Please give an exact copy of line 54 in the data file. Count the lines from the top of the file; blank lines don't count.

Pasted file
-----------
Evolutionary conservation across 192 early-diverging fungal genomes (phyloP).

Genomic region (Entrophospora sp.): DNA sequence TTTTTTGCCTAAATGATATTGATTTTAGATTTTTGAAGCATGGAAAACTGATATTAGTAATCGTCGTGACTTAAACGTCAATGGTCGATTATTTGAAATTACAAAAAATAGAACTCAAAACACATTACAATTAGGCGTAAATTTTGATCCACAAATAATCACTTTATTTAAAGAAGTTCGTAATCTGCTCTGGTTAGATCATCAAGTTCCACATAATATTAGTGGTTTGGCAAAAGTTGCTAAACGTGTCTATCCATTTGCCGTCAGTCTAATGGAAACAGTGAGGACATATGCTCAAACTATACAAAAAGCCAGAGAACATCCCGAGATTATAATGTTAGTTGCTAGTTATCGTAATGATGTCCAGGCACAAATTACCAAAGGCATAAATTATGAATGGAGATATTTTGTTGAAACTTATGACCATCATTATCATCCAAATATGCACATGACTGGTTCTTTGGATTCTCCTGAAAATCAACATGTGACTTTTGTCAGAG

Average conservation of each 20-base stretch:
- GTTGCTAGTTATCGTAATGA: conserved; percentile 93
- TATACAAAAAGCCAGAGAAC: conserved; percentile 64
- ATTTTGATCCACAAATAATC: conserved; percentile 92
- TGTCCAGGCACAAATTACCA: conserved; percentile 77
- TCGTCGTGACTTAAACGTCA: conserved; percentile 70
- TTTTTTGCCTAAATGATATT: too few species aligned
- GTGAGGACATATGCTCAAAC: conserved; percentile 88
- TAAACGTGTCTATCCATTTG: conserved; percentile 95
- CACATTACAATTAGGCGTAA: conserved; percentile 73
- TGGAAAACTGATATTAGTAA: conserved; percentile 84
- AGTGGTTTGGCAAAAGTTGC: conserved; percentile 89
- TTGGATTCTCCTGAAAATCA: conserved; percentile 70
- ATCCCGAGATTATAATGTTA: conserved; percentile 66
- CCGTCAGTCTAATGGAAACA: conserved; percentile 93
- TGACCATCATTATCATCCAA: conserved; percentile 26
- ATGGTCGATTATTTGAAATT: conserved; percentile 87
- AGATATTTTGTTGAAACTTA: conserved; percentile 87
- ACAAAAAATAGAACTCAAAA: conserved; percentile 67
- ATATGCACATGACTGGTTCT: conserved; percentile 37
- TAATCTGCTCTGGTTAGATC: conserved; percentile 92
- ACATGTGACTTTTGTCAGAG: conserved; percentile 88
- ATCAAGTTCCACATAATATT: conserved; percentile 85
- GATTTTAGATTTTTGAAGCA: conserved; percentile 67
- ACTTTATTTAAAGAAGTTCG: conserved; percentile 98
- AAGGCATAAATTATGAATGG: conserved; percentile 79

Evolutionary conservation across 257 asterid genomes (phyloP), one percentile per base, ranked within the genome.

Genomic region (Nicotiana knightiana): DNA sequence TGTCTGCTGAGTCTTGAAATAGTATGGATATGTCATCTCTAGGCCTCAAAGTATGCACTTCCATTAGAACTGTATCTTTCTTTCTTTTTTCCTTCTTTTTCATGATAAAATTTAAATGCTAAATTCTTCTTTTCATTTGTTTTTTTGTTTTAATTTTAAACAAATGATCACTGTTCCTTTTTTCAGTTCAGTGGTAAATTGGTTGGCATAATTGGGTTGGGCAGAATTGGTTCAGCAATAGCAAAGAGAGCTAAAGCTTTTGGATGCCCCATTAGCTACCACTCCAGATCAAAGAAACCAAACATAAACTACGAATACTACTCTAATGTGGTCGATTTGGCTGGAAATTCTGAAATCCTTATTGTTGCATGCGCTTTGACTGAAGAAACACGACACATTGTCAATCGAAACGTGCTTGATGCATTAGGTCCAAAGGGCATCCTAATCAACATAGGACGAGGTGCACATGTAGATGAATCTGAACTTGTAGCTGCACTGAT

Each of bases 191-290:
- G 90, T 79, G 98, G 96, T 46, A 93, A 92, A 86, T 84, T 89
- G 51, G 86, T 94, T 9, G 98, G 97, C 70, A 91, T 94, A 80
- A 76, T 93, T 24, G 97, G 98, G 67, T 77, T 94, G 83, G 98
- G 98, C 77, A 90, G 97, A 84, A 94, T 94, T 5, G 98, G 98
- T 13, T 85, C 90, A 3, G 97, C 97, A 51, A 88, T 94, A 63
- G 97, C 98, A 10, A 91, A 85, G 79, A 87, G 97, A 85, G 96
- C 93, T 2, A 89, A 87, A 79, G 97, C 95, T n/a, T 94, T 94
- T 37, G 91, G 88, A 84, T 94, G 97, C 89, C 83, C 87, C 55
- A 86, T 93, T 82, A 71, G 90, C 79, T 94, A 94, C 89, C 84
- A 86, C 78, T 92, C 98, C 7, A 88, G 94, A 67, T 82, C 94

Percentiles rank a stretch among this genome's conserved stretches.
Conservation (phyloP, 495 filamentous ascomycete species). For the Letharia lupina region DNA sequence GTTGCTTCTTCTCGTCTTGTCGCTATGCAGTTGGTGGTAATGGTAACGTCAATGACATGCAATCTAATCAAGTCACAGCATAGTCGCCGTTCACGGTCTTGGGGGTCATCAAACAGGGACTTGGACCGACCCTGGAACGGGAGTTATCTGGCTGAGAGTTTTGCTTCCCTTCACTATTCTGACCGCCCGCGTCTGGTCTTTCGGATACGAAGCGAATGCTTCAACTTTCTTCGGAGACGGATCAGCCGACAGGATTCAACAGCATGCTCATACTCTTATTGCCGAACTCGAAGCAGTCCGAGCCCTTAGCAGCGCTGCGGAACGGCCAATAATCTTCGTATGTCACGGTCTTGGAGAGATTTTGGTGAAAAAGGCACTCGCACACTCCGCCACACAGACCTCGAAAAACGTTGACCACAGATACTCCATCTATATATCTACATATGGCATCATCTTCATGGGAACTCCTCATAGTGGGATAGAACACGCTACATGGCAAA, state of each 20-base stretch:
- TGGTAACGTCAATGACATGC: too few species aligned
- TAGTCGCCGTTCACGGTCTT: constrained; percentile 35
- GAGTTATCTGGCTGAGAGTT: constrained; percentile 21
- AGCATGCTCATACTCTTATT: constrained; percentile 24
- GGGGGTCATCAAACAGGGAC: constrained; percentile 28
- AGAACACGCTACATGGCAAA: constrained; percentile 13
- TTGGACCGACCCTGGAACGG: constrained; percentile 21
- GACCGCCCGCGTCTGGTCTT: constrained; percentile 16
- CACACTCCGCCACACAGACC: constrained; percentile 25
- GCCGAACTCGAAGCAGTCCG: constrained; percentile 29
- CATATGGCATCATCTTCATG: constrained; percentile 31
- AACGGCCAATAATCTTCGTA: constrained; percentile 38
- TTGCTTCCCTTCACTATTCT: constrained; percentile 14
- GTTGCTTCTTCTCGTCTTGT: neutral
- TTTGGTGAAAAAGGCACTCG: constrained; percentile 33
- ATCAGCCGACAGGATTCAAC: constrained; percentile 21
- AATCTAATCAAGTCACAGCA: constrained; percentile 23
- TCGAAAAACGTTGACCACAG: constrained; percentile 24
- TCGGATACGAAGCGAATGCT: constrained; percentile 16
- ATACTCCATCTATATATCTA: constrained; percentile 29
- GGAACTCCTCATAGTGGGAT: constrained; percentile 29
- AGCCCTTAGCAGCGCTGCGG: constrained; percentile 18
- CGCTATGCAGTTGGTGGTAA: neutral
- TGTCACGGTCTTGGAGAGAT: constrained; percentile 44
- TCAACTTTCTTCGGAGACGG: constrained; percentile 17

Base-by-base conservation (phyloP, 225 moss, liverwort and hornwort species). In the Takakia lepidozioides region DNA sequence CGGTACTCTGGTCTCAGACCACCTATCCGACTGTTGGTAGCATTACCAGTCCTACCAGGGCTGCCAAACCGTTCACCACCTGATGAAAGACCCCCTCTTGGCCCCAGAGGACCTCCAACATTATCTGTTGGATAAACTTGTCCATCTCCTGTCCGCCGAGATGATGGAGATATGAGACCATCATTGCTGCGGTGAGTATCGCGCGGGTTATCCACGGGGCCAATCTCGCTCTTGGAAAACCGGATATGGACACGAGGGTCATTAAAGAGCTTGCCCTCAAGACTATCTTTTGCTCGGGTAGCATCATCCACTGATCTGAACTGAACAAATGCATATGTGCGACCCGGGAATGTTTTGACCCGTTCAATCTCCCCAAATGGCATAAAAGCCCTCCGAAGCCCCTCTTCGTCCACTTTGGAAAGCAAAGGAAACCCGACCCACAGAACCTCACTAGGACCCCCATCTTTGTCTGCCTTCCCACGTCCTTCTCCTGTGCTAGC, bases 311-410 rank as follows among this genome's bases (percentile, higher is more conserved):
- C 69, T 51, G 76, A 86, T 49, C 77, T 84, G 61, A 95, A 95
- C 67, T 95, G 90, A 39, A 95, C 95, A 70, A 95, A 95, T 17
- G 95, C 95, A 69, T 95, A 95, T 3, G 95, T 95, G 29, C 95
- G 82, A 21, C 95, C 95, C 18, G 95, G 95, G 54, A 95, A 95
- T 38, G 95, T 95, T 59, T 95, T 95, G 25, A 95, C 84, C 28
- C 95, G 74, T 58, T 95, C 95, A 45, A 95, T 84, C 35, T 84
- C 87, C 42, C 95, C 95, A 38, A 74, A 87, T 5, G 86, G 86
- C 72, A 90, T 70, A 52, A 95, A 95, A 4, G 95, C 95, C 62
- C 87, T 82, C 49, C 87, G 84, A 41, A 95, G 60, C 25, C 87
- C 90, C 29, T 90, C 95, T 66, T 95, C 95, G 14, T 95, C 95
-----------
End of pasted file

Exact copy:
- CATATGGCATCATCTTCATG: constrained; percentile 31